Out of the 6 years he’s been working as a full-time photographic guide, he’s spent at least two of those years on safari; waking up before sunrise. No wonder that when Brendon’s at home he wants to sleep late! We consider ourselves really lucky to call such a talented (some would say South Africa’s best) wildlife photographer, friend.
Brendon Cremer grew up in a small farming community in Marondera, Zimbabwe. The boarding school he attended was on a private game reserve close to home and he remembers ALWAYS being outside. His whole family was ‘outdoorsie’ kinda people who loved going camping and fishing. During school holidays, Brendon used to work at a safari camp, which led to him becoming a Professional Game Ranger later in his life.
How his photographic journey started
Constantly surrounded by the beauty nature has to offer and have always liked photography, Brendon started posting his photographs on galleries and forums such as the Outdoorphoto Gallery. He started getting better and more people took notice of his work. Eventually, it came to the point where he started working as a freelance guide for Tusk Photo (ODP Safaris at the time) and he’s been guiding with them for 6 years now.
In general, the big cats are Brendon’s favourite. He says that they’re always up to something new and that their personalities and characters differ just like humans.
WILD-life’s beauty and the beast
I asked Brendon to share with us a moment out in nature that really ‘hit him in the feels’ and he says that he’s witnessed many births, from elephants and giraffes to zebra and buffalo and that it will always be captivating. “It’s amazing to see how quickly (give or take 2 hours) a new-born animal goes from being unable to stand, to running, especially when you compare it to a human baby.”
On the other side, they were out photographing young leopard cubs the one time when a male came into the picture. The mother tried to protect her cubs but the male got to one and killed it. “It was rough to witness!” It was not that particular male’s cubs and he wanted to spread his genes so for that reason the males will kill other offspring. “It brings you down to earth and reminds you that in nature, it’s survival of the fittest. (and… it’s not called WILD-life for no reason.)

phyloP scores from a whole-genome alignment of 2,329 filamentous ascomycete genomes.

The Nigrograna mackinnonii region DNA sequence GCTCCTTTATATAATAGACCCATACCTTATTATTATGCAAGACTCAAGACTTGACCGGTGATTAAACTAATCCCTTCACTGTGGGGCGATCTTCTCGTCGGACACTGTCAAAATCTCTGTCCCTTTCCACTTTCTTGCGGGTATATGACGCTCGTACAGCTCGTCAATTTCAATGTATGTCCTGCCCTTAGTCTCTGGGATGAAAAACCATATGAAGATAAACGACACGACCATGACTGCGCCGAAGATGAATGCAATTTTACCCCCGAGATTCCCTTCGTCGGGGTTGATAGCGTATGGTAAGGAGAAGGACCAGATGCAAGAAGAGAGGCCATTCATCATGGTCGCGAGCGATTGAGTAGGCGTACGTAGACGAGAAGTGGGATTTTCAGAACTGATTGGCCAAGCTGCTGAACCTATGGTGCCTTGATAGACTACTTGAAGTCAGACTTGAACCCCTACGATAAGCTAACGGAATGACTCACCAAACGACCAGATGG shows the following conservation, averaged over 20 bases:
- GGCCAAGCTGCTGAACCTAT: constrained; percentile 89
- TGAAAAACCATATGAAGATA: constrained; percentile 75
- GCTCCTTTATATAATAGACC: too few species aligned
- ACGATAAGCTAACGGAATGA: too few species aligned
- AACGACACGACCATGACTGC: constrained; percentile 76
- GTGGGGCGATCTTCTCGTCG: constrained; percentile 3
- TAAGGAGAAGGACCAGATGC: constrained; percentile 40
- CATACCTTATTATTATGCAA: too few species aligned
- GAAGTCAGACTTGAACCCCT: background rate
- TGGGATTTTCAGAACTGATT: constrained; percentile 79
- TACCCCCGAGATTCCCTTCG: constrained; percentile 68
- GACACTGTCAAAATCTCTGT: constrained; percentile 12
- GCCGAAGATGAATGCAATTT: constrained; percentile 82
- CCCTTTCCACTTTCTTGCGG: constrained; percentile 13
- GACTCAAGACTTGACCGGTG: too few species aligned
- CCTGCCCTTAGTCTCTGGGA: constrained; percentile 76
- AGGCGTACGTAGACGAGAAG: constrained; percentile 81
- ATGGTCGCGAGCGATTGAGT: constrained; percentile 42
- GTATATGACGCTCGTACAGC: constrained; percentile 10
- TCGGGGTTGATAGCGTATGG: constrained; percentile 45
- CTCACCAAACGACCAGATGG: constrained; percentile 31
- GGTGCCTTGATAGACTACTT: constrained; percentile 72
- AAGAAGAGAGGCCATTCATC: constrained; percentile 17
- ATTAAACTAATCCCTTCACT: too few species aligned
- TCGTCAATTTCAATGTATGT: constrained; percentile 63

To capture Alaska’s diversity
His dream photographic travel destination will have to be Alaska & British Columbia. “Just as other people want to come visit and experience Africa, I would like to experience something that’s unfamiliar to me.” Alaska has a variety of diverse wildlife like the salmon run, wolves, Bald Eagles, Polar bears, Brown bears and the rare Spirit Bear. (The Kermode bear, also known as the “spirit bear”, is a rare subspecies of the American black bear living in the Central and North Coast regions of British Columbia, Canada. It is the official provincial mammal of British Columbia.)
Brendon’s gear list:
- Nikon D810
- Nikon D600
- Nikon D500
- Nikon 14-24mm f/2.8
- Nikon 24-70mm f/2.8
- Nikon 70-200mm f/2.8
- Nikon 400mm f/2.8
- Nikon SB900
- Nikon SB910
- Profoto B2’s
- Cactus Laser Trigger
- Benro Carbon Fiber Tripod
Brendon’s recommendation for first timers:
Nikon D500 Camera
It is easy to use with great image quality.
(Read Brendon’s review of the D500 Camera if you want to find out a bit more about why he recommends it.)
Nikon 80-400mm f/4.5-5.6 and Nikon 200-500mm f/5.6 Zoom Lenses
When out on safari for the first time, you need to think about renting or buying a lens that will give you excellent zoom capabilities. You want to be able to photograph the leopard right next to the game viewer as well as the cheetah sitting on an anthill in the distance. Both the Nikon 80-400mm f/4.5-5.6 and the Nikon 200-500mm f/5.6 lenses will provide good versatility with great image quality and are lightweight, which is a bonus.
When on safari in low light conditions, his advice would be to set your camera up to focus faster. “Instead of using group focus, use a single point focus.” He also recommends that you know the ISO capabilities of your camera and to work within that range.
A little bit of post-processing
When asked to elaborate a bit on his post-processing procedure he said, “I am by no means a purist. I am in the business of selling images, so if need be, I will remove something that bothers me.” But in true photographer form, he added that ideally, you want to do as little as possible.
Sharing his love of nature
He loves teaching and sharing his knowledge with the clients on safari. “I especially like it when it’s people experiencing Africa for the first time.” Seeing how excited people get just helps him appreciate his ‘job’ even more.
Brendon’s top tips
Nature has its own time.
If you don’t get the shot right the first time, try again until you succeed.
Work a sighting
Think of all the possible ways you can photograph a sighting. Don’t get stuck in photographing the same angle and end up with generic images.
Sitting down, chatting with Brendon, one can’t help but notice how his whole demeanour changes when talking about what he does. The immense love he has for nature and what he does for a living is tangible. And when he says that he NEVER grows bored with what he does… inspiring, to say the least.
“You never know what you’re gonna see. There’s a huge element of the unknown, which I love.”